Smartphones and cold weather don’t mix. When Steve Jobs reasoned that fingers were a more natural mode of interaction for the iPhone than the stylus, there was a bone-chilling trade-off involved: Every time you need to interact with the phone, you have to expose your digits to the elements to quickly tap your request. iPhone-enabled styluses and touchscreen gloves can circumvent this issue, but most gloves only offer touch capabilities in one or two fingers, while modern phones were designed with multi-touch in mind.
Enter the Mujjo Touchscreen Glove. The redesigned hand-wear is designed to enable Jobs’ original vision, where people can use their whole hand to interact with the phone while also keeping their fingers warm.
The Dutch design firm has made a name for itself with a focus on high-quality accessories, with an occasional unique twist that adds extra functionality over the competition. The firm’s leather case offers a protective pouch for credit cards, which in our previous review turned out to be a welcome addition.
I went hands-on (no pun intended) with the gloves for seven days, and came away suitably impressed — to the point where I forgot I was even wearing them.
- Product: Mujjo Touchscreen Gloves
- Price: $57.38.
- Perfect for: People looking to get the most out of their face-scanning phone.
The gloves look and feel fantastic. They come in a resealable pouch, inviting the buyer to try them on and get acquainted. It uses a triple-layer top fitted with 3M’s “Thinsulate” synthetic insulation. It has a fleece fabric that stretches over the hand, with a cuff connected to the palm. Mujjo claims the cuff “seals snugly” around the wrist, but I didn’t find it particularly tight. The firm offers a size guide to print out and determine the correct fit. I chose medium based on this, and found it to be a satisfactory size.
It’s my first time out with the gloves, and I’m already getting to grips with them. I quickly realize that these are ideal for Face ID and similar face-sensing technologies. Fingerprint scanning still doesn’t work through the gloves, and unlocking my iPhone 7 Plus is a case of either taking off the glove (defeating the whole purpose) or punching in my access code. Owners of an iPhone X, XS, XS Max or XR will be pleased by the fact they no longer have to expose their hands to the chill, as will owners of phones like the Samsung Galaxy S9, OnePlus 6 or LG G7.
The gloves look impressive, and people will notice them. They’re not leather, but I did receive comments from people complimenting me on their design. These are definitely a cut above the sort of touchscreen gloves you find in a department store, and they strike a nice balance of smart and casual.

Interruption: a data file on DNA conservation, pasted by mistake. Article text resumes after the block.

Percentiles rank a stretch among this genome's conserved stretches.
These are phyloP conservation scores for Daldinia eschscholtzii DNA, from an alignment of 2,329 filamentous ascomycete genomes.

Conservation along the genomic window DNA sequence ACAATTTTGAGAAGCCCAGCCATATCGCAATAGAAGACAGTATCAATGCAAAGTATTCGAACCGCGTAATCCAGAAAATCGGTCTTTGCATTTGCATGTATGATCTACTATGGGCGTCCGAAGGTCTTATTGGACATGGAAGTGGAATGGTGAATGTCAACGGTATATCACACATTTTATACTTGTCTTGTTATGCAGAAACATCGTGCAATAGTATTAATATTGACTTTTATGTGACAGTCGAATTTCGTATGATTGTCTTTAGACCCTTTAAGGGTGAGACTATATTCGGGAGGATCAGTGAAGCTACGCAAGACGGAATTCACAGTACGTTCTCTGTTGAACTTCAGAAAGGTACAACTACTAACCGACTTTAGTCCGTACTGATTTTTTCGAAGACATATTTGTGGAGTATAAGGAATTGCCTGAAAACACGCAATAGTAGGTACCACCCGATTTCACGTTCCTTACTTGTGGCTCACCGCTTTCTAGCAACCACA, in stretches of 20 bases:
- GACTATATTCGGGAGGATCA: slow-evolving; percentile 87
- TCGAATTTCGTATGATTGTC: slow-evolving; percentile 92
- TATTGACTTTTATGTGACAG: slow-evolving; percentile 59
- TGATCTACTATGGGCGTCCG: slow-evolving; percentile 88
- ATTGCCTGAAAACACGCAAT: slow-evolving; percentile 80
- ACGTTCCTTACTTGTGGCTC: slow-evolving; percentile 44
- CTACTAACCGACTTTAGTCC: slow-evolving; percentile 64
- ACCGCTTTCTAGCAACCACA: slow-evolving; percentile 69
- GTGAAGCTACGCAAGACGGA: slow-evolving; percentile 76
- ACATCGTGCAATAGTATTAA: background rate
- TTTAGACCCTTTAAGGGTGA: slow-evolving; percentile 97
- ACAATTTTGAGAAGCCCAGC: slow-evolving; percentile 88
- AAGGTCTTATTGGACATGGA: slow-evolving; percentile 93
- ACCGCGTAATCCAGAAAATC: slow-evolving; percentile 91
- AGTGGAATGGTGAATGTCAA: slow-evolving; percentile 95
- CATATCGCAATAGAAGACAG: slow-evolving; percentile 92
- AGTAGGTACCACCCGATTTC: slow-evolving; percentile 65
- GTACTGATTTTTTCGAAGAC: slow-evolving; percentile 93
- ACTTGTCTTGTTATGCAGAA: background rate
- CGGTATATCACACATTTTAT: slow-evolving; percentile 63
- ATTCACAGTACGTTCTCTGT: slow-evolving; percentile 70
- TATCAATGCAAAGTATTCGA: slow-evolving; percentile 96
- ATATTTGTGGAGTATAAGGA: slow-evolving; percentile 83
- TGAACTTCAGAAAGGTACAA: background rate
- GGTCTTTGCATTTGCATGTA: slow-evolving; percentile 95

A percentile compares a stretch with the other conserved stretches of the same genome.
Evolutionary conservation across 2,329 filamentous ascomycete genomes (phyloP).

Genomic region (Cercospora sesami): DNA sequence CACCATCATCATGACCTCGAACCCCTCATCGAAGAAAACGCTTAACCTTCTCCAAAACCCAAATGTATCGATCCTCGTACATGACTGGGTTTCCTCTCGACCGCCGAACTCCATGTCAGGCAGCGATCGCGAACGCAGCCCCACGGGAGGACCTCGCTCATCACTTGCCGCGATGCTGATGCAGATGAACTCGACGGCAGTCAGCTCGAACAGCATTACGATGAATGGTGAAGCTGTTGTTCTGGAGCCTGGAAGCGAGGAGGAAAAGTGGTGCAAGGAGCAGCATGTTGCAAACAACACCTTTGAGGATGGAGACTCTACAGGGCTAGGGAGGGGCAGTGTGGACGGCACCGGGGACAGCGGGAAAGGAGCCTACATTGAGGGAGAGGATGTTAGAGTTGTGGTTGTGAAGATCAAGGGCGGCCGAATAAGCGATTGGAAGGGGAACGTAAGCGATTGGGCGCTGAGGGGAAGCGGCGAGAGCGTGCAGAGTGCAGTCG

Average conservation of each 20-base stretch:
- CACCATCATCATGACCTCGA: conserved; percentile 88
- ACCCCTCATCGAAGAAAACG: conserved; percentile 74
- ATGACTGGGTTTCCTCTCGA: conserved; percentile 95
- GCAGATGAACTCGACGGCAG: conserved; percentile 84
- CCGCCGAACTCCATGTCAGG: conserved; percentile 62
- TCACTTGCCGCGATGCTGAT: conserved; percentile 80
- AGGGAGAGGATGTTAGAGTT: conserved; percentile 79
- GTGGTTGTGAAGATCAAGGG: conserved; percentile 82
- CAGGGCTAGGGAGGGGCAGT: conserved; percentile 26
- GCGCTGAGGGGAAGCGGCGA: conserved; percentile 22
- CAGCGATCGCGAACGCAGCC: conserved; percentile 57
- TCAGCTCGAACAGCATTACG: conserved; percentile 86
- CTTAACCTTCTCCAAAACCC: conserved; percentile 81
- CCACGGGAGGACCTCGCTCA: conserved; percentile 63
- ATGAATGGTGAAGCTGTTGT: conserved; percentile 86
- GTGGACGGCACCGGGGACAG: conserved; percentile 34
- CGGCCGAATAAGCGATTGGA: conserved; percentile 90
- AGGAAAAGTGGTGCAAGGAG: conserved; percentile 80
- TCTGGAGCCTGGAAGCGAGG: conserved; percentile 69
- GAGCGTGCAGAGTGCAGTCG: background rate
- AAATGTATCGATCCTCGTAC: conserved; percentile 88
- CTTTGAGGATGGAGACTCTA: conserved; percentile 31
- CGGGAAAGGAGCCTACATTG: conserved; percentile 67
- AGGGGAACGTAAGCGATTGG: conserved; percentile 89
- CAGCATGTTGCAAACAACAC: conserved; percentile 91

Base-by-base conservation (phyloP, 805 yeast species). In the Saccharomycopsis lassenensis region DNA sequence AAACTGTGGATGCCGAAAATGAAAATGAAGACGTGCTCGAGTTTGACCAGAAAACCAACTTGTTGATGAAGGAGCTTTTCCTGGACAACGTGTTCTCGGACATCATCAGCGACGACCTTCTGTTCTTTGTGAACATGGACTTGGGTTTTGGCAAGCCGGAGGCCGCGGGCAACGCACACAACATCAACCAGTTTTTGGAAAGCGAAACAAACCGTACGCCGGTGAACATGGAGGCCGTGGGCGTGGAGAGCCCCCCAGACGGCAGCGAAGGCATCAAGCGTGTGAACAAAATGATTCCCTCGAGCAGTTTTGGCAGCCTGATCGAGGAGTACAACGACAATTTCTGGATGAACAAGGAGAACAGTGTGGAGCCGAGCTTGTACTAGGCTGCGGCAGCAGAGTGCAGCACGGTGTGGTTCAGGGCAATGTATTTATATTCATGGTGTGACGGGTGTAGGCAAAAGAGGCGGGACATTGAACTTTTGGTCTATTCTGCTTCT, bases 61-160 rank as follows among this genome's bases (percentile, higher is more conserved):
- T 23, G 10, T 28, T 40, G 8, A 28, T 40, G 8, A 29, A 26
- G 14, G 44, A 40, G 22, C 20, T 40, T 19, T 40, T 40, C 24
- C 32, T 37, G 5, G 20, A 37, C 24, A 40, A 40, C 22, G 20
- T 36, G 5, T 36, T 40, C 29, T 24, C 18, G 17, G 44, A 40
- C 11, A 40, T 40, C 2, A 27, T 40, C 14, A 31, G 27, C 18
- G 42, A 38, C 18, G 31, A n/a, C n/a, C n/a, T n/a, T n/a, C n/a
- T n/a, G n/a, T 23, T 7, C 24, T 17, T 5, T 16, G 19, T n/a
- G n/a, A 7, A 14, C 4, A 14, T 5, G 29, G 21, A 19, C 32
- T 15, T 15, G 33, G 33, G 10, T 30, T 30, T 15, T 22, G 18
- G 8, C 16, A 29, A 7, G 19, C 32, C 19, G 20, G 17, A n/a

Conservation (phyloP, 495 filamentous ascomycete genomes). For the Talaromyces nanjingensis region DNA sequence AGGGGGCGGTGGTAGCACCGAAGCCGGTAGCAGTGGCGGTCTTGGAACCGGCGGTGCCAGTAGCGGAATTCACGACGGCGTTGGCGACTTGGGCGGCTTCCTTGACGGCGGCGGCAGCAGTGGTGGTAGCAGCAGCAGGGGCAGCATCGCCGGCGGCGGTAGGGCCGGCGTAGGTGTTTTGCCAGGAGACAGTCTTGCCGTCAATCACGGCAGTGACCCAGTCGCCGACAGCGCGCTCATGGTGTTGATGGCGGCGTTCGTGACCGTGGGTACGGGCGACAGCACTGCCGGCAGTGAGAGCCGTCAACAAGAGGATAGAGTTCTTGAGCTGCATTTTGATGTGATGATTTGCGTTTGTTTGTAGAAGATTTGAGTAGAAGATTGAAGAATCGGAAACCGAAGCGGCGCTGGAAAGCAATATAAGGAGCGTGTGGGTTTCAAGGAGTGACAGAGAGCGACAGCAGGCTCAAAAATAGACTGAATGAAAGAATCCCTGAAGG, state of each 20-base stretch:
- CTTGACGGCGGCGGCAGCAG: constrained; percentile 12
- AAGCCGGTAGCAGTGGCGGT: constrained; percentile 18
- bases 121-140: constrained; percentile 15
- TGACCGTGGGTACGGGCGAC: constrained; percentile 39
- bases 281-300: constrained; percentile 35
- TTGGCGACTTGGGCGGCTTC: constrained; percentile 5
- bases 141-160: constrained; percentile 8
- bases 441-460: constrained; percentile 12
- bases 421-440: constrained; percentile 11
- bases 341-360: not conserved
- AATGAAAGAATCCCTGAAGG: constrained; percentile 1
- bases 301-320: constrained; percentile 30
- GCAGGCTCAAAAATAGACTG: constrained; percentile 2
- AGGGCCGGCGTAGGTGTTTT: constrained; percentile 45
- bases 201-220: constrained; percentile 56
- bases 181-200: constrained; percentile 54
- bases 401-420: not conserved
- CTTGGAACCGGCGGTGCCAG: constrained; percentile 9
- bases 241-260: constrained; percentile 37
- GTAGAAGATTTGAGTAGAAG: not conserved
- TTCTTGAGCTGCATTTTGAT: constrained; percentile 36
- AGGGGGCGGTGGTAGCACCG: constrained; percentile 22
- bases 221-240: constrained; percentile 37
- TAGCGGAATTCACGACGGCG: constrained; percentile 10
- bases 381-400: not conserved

It’s Christmas Eve, and I have plans to go ice skating at a temporary open-air rink in Brighton. Fortunately, the gloves keep the cold air out from the ice and nearby sea breeze. At this point, the gloves have become so natural I don’t think twice about taking a phone call midway through the session, until an attendant skates over to get me off the phone.
It’s day five with the gloves, and I’m punching out text wishes while keeping out the cold on Christmas Day. Unfortunately, you will lose a little dexterity, an unavoidable by-product of putting gloves on. Mujjo has done a decent job of balancing warm gloves with an unobtrusively thin design, but you do lose some degree of dexterity. However, I must say that I never had any problems with missed inputs or hard presses, even on the tips where the fabric stitched together to make a thicker seam. It really is like poking your phone with your same fingers, but bigger.
It’s Boxing Day here in the U.K., and I’m out for a post-Christmas Day walk on the South Downs. At this stage I’ve been in enough situations where the gloves have come in handy, but have only really used my thumb and finger to interact with the device. That’s because touching with every finger is incredibly rare.
It’s a shame really, but not really Mujjo’s fault. Modern smartphones and tablets rarely use gestures with more than three fingers, and even two-finger ones like pinch to zoom normally offer a one-finger alternative like double tap. The app industry seems aware that multi-finger gestures just aren’t very good, and bar a few developments like the iPad’s four-finger multitasking swipe or drawing apps that enable artists to splodge out big squiggles, you’re probably not going to need to use your baby finger for tasks like making a phone call.
Even by day seven I had to remember to keep my gloves on when using my phone. Old habits die hard, but by the end I was tapping away with the best of them. That’s perhaps the best aspect of these gloves, and a sign they can make a difference: they disrupt your daily life in a way that makes sense, removing the barrier between your hand and your phone. The multi-touch functionality is perhaps hard to appreciate, but it did make the gloves feel as if they disappear, as I never had to consider where I was holding the phone or how I used it.
Mujjo’s gloves are gorgeous, warm and work very well with a touchscreen. While multi-touch may have not lived up to Jeff Han’s legendary 2006 TED talk, where he used all his fingers to make puppets dance on a giant slate, the promise of being able to use all fingers removes a key barrier between the phone and the user. As far as tech products go, it’s perhaps the best promise any firm could make.